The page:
Friday, 13 December 2013

Camera trapping in Mongolia

by Anna Lindblad


Last spring, the Conservation Biology programme leader sent out an e-mail about a course run by the Zoological Society of London (ZSL) on camera trapping survey methods in Mongolia. The course was led by Nathan Conaboy, ZSL’s field representative in Mongolia and Oliver Wearn, an Imperial College London student doing his PhD with the ZSL. Instantly I knew that Mongolia was a place that I wanted to go to. I also wanted the chance to learn something about camera trapping and its use. And so I started the nerve-racking path of getting to there.

News from the woods...

Find out the latest news from the School of Biological Science’s Plymouth Woodland Project’ and how you can get involved in surveys and work with schools to help conserve local woodland biodiversity. Read our winter newsletter here. 




Tuesday, 10 December 2013

P-P-Pick up a penguin...



By Becca Miller, Conservation Biology student at Plymouth University

I travelled to Cape Town, South Africa and completed the 6-month Seabird Care and Conservation internship (January-July 2013) with SANCCOB (The South African Foundation for the Conservation of Coastal Birds) as part of my placement year with the university. There are other internships available: for more information you can visit the SANCCOB website (www.sanccob.co.za) and look at the volunteering tab for the internship section to read more about what’s available. 

Friday, 18 October 2013

BSc Conservation Biology - entry in 2014

The latest pdf guide to the BSc Conservation Biology course is now available. You can download it from here. It is aimed at students who are thinking about starting the course in September 2014.
Important note for students planning to join us in September 2015
An updated version will be available after September 2014 for those students who are planning to join us in September 2015. We cannot guarantee all the details in the document attached here will still be valid in a year from now. So, although you can use this current document to give you an idea of what the course will be like, make sure you check our website nearer the time. You will also be able to download the 2015 version once we have published it here.

Here is the document for 2014 entry. You can read it directly here if you want, or else click on the "BSc Conservation Biology Booklet" link to download a copy to keep on your computer or reading device.

SORRY! This document is now out of date. Find the latest version on this blog (see the entry in February 2015).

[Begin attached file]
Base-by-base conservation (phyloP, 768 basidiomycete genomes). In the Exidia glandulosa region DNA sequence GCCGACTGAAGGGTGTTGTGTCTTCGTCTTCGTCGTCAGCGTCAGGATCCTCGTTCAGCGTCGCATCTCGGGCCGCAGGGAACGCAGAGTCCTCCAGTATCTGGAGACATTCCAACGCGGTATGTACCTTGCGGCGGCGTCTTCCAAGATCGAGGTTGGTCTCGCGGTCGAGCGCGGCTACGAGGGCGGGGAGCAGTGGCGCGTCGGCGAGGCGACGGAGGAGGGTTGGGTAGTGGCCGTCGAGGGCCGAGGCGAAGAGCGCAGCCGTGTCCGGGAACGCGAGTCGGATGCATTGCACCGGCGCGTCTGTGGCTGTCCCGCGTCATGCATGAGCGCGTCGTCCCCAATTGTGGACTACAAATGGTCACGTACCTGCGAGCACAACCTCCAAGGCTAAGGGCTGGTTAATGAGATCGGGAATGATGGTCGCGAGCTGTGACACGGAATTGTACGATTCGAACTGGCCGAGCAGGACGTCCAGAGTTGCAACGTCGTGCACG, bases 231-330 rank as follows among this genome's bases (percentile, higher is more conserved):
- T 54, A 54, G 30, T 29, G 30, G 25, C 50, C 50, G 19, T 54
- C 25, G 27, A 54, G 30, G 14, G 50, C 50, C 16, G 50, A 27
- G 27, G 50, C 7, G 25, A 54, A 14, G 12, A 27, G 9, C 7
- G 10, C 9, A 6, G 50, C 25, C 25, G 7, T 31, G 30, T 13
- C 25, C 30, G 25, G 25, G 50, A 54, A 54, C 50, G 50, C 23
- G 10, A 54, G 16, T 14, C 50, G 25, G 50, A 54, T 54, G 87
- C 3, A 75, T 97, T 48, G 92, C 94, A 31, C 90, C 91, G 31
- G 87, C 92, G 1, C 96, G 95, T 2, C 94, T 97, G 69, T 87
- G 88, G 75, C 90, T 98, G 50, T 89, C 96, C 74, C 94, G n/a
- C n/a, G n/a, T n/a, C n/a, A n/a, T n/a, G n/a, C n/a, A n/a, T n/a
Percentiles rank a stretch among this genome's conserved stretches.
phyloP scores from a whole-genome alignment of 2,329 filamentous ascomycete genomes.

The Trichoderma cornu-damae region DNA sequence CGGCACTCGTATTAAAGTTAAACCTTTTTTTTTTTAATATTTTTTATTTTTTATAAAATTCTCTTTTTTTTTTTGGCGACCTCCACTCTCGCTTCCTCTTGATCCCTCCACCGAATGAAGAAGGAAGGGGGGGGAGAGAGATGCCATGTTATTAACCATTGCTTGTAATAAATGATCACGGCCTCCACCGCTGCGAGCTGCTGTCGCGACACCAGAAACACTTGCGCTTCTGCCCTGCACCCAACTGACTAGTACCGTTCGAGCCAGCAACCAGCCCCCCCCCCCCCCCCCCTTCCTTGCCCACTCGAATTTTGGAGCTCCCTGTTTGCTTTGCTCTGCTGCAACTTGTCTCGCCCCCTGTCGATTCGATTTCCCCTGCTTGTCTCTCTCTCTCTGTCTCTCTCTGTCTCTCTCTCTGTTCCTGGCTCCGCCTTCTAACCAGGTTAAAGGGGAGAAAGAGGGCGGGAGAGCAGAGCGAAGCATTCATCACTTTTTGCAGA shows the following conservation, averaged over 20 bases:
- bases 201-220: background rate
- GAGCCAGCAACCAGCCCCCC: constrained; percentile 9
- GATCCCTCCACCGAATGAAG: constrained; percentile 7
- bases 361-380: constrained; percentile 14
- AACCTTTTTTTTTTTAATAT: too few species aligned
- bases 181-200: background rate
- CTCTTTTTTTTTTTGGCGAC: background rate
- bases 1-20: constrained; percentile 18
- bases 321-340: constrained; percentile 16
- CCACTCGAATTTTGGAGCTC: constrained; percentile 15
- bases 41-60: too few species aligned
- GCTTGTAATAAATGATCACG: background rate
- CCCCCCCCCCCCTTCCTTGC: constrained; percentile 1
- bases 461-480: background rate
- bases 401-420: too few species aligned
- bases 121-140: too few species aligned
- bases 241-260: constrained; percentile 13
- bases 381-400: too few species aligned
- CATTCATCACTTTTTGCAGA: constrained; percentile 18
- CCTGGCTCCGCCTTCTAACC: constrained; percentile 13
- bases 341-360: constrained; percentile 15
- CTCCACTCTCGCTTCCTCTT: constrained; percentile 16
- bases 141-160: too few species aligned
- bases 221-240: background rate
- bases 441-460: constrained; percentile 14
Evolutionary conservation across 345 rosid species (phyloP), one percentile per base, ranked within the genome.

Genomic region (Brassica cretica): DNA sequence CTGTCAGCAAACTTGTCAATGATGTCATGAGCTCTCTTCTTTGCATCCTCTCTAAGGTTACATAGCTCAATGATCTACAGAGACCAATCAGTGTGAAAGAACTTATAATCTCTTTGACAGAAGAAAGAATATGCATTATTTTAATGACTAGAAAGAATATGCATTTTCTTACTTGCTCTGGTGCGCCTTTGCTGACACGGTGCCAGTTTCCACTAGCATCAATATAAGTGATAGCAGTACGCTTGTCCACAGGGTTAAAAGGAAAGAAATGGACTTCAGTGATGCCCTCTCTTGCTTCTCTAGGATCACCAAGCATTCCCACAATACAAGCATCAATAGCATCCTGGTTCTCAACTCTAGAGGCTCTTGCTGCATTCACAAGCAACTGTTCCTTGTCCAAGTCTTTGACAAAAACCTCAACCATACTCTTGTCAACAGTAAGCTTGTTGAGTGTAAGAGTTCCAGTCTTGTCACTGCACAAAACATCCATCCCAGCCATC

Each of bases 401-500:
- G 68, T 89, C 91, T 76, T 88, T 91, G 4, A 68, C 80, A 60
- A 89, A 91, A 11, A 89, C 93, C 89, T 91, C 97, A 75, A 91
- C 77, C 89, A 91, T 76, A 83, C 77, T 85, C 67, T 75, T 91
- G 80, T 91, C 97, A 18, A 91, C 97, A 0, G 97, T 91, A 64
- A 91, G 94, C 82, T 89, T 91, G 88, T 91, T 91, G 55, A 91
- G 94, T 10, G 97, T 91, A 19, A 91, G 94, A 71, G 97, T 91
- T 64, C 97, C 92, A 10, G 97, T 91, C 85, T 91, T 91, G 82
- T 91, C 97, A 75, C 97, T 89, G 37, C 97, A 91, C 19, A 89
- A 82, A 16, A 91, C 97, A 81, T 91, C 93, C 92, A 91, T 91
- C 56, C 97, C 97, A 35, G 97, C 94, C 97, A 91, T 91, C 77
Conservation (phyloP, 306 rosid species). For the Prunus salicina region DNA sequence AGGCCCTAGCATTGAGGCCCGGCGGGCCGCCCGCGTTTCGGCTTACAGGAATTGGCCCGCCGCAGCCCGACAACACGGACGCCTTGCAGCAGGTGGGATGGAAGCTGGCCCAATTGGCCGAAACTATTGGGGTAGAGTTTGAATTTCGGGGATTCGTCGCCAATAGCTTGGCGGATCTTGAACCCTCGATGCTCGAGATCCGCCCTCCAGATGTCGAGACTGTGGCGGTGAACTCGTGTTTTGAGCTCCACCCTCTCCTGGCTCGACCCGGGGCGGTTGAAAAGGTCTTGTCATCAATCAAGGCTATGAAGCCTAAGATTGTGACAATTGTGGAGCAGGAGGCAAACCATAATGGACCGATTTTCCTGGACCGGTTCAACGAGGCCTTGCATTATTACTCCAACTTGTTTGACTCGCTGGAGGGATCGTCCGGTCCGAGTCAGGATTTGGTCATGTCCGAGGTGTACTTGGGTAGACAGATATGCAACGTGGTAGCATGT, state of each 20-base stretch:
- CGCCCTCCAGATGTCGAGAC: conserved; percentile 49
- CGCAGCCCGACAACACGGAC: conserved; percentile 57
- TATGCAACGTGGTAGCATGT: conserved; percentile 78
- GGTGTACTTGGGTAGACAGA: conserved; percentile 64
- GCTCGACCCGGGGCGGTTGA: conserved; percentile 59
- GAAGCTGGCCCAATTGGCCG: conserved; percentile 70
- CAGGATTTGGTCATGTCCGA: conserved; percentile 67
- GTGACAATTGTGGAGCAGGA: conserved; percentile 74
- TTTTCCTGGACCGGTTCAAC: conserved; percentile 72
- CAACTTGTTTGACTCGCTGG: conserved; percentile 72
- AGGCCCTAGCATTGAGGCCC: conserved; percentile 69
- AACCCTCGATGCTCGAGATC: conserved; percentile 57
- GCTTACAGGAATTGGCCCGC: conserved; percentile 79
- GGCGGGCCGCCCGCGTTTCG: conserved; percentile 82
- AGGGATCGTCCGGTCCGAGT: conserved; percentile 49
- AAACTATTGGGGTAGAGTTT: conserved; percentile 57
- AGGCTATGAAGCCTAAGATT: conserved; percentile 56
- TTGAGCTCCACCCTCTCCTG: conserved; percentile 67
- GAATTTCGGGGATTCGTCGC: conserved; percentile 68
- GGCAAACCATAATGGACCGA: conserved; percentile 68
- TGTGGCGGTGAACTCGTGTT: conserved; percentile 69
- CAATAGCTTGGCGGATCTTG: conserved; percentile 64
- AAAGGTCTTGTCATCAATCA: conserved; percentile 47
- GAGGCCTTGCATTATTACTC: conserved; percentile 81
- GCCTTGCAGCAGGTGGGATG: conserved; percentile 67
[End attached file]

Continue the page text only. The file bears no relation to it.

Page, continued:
Monday, 7 October 2013

Spiders, our unseen lodgers

by Pete Smithers


Standing on the roof of Exeter cathedral I am surveying the the city spread out below me as it runs out towards the Exe estuary. A sprawl of ancient and modern buildings that are a testament to the city's trading history. It is this history that brings a biologist to this stunning vantage point to discuss with the presenter of BBC Radio 4’s "Living World" why there are large spiders living in the Cathedral walls.  

Wednesday, 2 October 2013

Barn Owl in Chile

As a quick follow-up to Chris Batey's article on his work with the Barn Owl Trust, I thought I would share these photos with you of a barn owl in the Atacama Desert, northern Chile...

Barn Owl Trust Placement



by Chris Batey

In the 2011/12 academic year, before my final year of BSc Conservation Biology, I undertook a nine month placement at the Barn Owl Trust (BOT). I am passionate about bird conservation and have a particular enthusiasm for raptors and owls: the BOT was a good fit for me! The BOT is a charity, based in South Devon, whose aim is to conserve the barn owl, a bird which has suffered historical decline in the UK due mainly to the effects of agricultural intensification (see www.barnowltrust.org.uk). 

Saturday, 28 September 2013

Induction Week

Induction week is a hectic time for us with graduation on the Monday and our new cohort of students arriving on the Tuesday thus the tardiness of this post. The week is a mixture of formal and administrative activities for the new students mixed together with some lab skills, a quiz, a welcome party culminating with the annual trip to Mt Edgcumbe on the Friday. We get our students out in the field early! This year we based the activities around some of the OPAL surveys. These included water quality, air quality, tree health and the worm survey. The staff were around to offer advice and encouragement before lunch in the pub.

On the boat to Cornwall

Friday, 27 September 2013

Student membership of the Society of Biology

Society of Biology LogoI am a Fellow of the Society of Biology, and the local representative of the Society at Plymouth University. The Society of Biology is a single unified voice for biology: advising Government and influencing policy; advancing education and professional development; supporting our members, and engaging and encouraging public interest in the life sciences. The Society represents a diverse membership of individuals, learned societies and other organisations.

You might want to consider joining. Here are some of the benefits of student membership (other membership grades are available for more experienced biologists):

Thursday, 19 September 2013

Plymouth Zoological Society